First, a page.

Wednesday, April 24, 2013

Internet Security Threat Report 2013 : Recommendations from Symantec

The Internet Security Threat Report for the year 2013 has been released by Symantec , which of-course is alarming. The report is well organized and also provides recommendations and possible solutions to the listed threats. I am quoting the recommendations from Symantec straight from the report.

Protect Yourself Against Social Engineering. 

For individuals as well as for businesses, it’s essential that people learn to spot the telltale signs of social engineering, which can include undue pressure, titillation or a false sense of urgency, an offer that is literally too good to be true, bogus “officialese” in an attempt to make something look authentic (for example, lengthy reference numbers), implausible pretexts (for example, a Microsoft  representative” calls to tell you that your computer has a virus), and false quid-proquo offers (for example, receive a free gift when you provide personal or confidential information).

Avoid Ransomware. 

Avoid marginal websites and, in particular, pirate software and adult sites. Do not install unsolicited plug-ins or executables if prompted to do so, even on legitimate websites. Consider using advertising blocker software in your browser. Ensure that your computer is up to date with the latest patches and updates to increase your resistance to drive-by Web infections. Keep backups and recovery disks so you can unlock your computer in an emergency. And, of course, have effective, up-to-date security software.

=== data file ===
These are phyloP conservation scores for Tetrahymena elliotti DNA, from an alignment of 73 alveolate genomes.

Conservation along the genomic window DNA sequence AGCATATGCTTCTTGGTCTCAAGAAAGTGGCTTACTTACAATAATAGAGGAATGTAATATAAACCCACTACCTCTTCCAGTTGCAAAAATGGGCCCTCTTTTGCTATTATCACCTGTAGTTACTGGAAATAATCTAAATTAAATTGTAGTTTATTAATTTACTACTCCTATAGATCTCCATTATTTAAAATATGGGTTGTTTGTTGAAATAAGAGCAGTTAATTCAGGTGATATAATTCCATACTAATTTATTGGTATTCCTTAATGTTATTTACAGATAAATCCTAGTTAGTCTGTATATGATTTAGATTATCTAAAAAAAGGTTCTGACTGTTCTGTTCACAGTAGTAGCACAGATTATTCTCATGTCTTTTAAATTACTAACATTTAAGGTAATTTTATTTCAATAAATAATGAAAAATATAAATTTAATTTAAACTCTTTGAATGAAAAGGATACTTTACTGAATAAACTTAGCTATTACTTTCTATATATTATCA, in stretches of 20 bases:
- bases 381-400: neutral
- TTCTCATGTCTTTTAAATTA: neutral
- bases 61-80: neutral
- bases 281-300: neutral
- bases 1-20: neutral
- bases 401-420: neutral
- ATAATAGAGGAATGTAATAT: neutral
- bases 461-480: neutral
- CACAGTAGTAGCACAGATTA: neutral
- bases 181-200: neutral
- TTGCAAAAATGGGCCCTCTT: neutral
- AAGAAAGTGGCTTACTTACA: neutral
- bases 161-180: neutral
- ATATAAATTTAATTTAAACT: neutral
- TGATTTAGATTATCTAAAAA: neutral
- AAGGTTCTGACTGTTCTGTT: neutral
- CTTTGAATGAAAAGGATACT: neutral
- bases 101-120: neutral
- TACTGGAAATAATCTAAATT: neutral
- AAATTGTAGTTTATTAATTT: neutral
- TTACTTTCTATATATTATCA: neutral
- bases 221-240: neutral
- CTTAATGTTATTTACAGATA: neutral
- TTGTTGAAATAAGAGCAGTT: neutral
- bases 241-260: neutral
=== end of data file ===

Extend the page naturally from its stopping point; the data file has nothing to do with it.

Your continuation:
Think Before You Click. 

That unsolicited email from a known acquaintance, such as your mother or coworker, may not be legit. Their account may have been compromised, if they’ve fallen for a social engineering trick.

Antivirus on Endpoints Is Not Enough.

On endpoints (desktops/laptops), signature-based antivirus alone is not enough to protect against today’s threats and Web-based attack toolkits. Deploy and use a comprehensive endpoint security product that includes additional layers of protection, including:

•  Endpoint intrusion prevention that protects against unpatched vulnerabilities from being exploited, protects against social engineering attacks, and stops malware from ever making it onto endpoints;
•  Browser protection for protection against obfuscated Webbased attacks;
•  Heuristic file-based malware prevention to provide more intelligent protection against unknown threats;
•  File and Web-based reputation solutions that provide a risk-and-reputation rating of any application and website to prevent rapidly mutating and polymorphic malware;
•  Behavioral prevention capabilities that look at the behavior of applications and malware and prevent
•  Application control settings that can prevent applications and browser plug-ins from downloading unauthorized malicious content;
•  Device control settings that prevent and limit the types of USB devices to be used.

Note: The entire article is available at the symantec website. 

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